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Copy of Publication Design Influences 1940-50's
Transcript of Copy of Publication Design Influences 1940-50's
E. Mcknight Kauffer
In 1936 Rand was hired as a freelance-designer
to produce layouts for “Apparel Arts”, a men’s fashion magazine.
He worked at Conde Nast Publications as an Editorial director from 1962-1994.
He gained the trust of his editors and they gave him a long leash. Rand earned a full-time job and an offer to become art-director for the Esquire magazine.
Three years at Esquire was just about enough for Rand, so when Weintraub asked him to join him as chief art-director at his new agency, he accepted the job.
Rand was not an art-director in the traditional sense, he developed the ideas and most of the artwork himself.
He was a Russian-American magazine editor, publisher, painter, photogrpaher, and sculptor.
In his ads, as well as in his book cover design he combined shapes, colors and objects. Rand used found objects, cut papers and minimal typography.
His designs were often seen as modernist, because of his use of typography. In Thoughts on Design Rand would explain that “the real difference between modernism and traditional design lies in the way an image is placed on a sheet of paper.”
Paul Rand influenced not only publication
design, he linked European art with American
commerical art. He broke traditions, and
because of that, he pushed the boundaries of design.
American Graphic and
Edward McKnight Kauffer was an influential American-born artist noted for his avant garde graphic design and poster art, especially in England.
He moved to London at the start of the World War, and was briefly associated with Robert Bevan's Cumberland Market Group. He may be best known his poster designs for multiple British clients.
He also illustrated books and book covers and later he also became interested in textiles, interior design and theatrical design.
After moving back to New York he was approached to do a series of posters for American Airlines in 1947. It remained his primary client until his death in 1954.
Alexey Brodovitch was a photographer, teacher and designer well known for his work with the magazine Harper's Bazaar.
He spent his early life in and out of the military before spending time in Paris, which is where he began his career in the graphic arts. His first major success came after winning a poster competition for a local theater.
He spent a total of 15 years working for the magazine and provided art direction for much of its content, until he left due to declining health.
His style of combining elegantly set typography with new and experimental trends in photography became widely popular.
He also helped to direct a short-lived, but influential, American art and design publication titled Portfolio. It unfortunately went under as it's profit could not outweigh cost of production.
Nearly every project that Brodovitch worked on was met with success and he left a lasting impression on every one of his colleages, students and co-workers.
Herbert Matter was a master of using photomontage, color and typography in an expressive manner. His design work often favored a heavy use of photography.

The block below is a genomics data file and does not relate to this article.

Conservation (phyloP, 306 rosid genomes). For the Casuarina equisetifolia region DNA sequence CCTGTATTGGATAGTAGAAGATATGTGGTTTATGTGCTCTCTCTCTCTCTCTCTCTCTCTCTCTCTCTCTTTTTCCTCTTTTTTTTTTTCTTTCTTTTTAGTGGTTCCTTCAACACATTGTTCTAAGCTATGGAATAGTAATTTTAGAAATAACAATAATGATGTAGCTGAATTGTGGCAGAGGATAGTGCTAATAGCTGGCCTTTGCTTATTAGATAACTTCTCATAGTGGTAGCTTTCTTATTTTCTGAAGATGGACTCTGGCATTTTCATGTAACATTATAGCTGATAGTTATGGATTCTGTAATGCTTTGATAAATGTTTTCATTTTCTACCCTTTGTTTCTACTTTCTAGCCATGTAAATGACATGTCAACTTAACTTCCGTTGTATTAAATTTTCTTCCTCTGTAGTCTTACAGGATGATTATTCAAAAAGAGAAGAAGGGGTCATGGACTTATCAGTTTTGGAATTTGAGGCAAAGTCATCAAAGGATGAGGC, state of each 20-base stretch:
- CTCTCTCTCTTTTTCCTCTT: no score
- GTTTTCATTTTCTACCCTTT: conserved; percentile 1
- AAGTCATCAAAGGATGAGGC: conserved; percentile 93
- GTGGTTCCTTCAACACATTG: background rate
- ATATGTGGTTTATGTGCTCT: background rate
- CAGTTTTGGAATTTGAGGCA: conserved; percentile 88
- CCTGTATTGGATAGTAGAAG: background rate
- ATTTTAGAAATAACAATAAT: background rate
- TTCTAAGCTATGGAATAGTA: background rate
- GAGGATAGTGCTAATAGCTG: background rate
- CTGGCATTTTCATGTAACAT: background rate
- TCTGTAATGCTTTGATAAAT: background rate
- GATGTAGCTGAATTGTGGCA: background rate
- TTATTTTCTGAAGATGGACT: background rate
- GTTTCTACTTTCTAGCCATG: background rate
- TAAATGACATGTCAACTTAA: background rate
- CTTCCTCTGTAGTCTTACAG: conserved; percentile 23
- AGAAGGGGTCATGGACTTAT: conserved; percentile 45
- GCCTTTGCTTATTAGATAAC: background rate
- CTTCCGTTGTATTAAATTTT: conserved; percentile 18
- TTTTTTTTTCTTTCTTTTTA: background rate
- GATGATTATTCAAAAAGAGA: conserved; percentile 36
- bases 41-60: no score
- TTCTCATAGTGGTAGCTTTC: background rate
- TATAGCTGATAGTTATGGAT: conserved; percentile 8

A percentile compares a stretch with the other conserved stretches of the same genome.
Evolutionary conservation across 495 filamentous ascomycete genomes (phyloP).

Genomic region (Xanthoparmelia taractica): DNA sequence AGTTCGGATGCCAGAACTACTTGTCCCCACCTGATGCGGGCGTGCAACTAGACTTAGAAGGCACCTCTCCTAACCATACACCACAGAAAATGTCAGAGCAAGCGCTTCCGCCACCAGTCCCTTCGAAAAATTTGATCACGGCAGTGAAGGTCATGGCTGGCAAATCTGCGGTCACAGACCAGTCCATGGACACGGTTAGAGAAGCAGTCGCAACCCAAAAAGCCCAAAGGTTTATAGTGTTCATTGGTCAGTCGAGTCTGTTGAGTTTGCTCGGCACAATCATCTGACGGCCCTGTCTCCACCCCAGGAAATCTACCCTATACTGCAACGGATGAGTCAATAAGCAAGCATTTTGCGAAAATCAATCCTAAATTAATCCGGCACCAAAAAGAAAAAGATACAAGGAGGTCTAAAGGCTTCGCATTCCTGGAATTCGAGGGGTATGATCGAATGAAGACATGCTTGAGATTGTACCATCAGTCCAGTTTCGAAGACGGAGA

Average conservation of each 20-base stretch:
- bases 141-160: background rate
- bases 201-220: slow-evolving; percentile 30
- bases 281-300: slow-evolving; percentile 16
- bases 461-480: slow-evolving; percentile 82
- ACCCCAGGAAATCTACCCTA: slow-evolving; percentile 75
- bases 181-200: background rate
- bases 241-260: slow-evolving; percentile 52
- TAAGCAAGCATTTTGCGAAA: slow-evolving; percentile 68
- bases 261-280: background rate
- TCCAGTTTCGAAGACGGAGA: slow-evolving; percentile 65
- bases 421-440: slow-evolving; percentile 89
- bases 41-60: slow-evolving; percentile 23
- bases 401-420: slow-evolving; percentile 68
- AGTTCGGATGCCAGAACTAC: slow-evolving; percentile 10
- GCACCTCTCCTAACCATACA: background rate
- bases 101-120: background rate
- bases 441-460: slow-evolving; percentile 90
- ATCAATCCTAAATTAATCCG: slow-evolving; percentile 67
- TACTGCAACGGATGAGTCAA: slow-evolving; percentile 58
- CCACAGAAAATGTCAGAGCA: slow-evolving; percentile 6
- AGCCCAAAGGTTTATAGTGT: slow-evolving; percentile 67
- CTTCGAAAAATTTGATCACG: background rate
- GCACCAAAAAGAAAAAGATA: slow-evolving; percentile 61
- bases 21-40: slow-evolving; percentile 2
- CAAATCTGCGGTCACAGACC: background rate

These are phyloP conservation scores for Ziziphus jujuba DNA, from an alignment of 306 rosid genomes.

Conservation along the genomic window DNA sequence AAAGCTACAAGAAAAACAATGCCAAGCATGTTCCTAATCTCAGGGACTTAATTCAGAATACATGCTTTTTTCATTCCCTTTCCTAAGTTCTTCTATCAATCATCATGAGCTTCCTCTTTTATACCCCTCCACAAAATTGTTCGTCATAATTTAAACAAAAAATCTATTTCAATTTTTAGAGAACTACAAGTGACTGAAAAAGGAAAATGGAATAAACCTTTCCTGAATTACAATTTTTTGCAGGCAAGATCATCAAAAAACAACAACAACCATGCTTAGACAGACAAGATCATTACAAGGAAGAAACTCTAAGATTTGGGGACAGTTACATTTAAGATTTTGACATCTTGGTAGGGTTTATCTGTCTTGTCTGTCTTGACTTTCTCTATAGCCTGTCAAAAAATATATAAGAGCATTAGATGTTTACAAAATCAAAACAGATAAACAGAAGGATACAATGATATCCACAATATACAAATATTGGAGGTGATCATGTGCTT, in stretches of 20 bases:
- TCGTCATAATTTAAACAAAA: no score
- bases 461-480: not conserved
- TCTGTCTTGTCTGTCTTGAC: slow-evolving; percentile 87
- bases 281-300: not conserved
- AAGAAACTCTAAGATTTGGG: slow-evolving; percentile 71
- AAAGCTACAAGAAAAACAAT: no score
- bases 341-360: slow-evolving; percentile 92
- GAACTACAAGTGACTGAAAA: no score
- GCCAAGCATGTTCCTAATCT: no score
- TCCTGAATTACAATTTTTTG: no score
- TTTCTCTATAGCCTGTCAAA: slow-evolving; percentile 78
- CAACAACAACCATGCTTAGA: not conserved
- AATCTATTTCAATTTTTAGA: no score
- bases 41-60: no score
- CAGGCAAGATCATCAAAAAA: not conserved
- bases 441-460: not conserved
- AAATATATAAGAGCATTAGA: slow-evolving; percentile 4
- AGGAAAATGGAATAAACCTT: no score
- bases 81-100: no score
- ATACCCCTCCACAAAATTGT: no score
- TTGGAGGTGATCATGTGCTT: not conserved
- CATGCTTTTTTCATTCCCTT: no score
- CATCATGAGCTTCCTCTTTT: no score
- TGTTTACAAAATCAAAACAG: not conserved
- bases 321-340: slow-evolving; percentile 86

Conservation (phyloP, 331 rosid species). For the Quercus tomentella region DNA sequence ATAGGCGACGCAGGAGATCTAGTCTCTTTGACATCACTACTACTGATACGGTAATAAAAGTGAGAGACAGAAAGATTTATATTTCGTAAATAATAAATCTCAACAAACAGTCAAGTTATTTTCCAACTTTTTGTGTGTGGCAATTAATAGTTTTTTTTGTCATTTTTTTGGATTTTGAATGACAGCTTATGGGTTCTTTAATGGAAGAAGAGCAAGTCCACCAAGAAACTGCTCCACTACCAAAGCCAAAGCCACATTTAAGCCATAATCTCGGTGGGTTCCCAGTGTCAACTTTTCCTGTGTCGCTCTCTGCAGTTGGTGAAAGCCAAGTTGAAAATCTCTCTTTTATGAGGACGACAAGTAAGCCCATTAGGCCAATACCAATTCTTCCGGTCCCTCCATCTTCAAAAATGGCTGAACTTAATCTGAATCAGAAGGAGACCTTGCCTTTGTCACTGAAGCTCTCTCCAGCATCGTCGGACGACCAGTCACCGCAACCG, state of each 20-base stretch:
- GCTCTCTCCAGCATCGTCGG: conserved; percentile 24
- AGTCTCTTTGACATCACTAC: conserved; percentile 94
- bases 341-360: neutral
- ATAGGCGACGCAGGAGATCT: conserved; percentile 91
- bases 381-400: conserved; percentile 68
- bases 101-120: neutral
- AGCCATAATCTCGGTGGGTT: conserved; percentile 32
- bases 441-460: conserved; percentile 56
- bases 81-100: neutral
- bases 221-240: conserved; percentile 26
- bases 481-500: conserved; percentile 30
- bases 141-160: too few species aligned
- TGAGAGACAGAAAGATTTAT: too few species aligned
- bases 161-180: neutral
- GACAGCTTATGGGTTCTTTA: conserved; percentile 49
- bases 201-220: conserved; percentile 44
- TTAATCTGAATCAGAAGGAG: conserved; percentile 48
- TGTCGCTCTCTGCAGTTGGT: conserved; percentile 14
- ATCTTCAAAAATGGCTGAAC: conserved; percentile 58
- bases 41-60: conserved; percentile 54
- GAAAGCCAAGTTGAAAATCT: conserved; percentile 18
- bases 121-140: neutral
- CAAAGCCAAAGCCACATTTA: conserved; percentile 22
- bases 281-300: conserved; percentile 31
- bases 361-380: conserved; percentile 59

His most recognizable works are the posters he created for the Swiss Tourist Office, but his photography work for Harper's Bazaar, under the direction of Brodovitch, is equally impressive.
He began teaching photography and design at Yale in 1952. He continued to teach and work until he died in 1984.
He began designing for books in 1937.
He was the Director of Visual Research for Look Magazine.
He designed for magazines such as Fortune, New Directions, and Girl Scouts of America
Worked for Vogue magazine as assistant art director. He later became the magazine's art director in 1943.
Very diverse Art background from print to movie titles
He designed many movie titles- over 30
His "Cut-paper" style is one of the most recognizable styles during the 50's and 60's
Attended Washburn College, graduating in 1934. After a brief period as a designer at Capper Publications, where he thoroughly learned every aspect of printing production, Thompson moved to New York in 1938.
He worked as art director at the Rogers-Kellogg-Stillson printing firm
"The art of typography, like architecture, is concerned with beauty and utility in contemporary terms... the typographic designer must present the arts and sciences of past centuries as well as those of today... And although he works with the graphics of past centuries, he must create in the spirit of his own time, showing in his designs an essential understanding rather than a labored copying of past masters." (from Westvaco Inspirations 206, 1956).
As the designer of more than 60 issues (1939-62) of Westvaco Inspirations, a promotional magazine published by the Westvaco Paper Corporation, he reached many thousands of typographers, print buyers, and students.
Another triumph came with the publication of The Washburn College Bible, the most monumental and innovative reassessment of bible typography since Gutenberg's own edition appeared in 1455.
Another significant point in his career, in the field of typography, was his publication of Alphabet 26, which was labeled as a monoalphabet. It contained only 26 unique characters and case was established by size only rather than entirely new characters
Bradbury Thompson not only
innovated publication design,
he influenced the very basis
of what is most important in
graphic design, typography.
Source: RIT Graphic Design Archive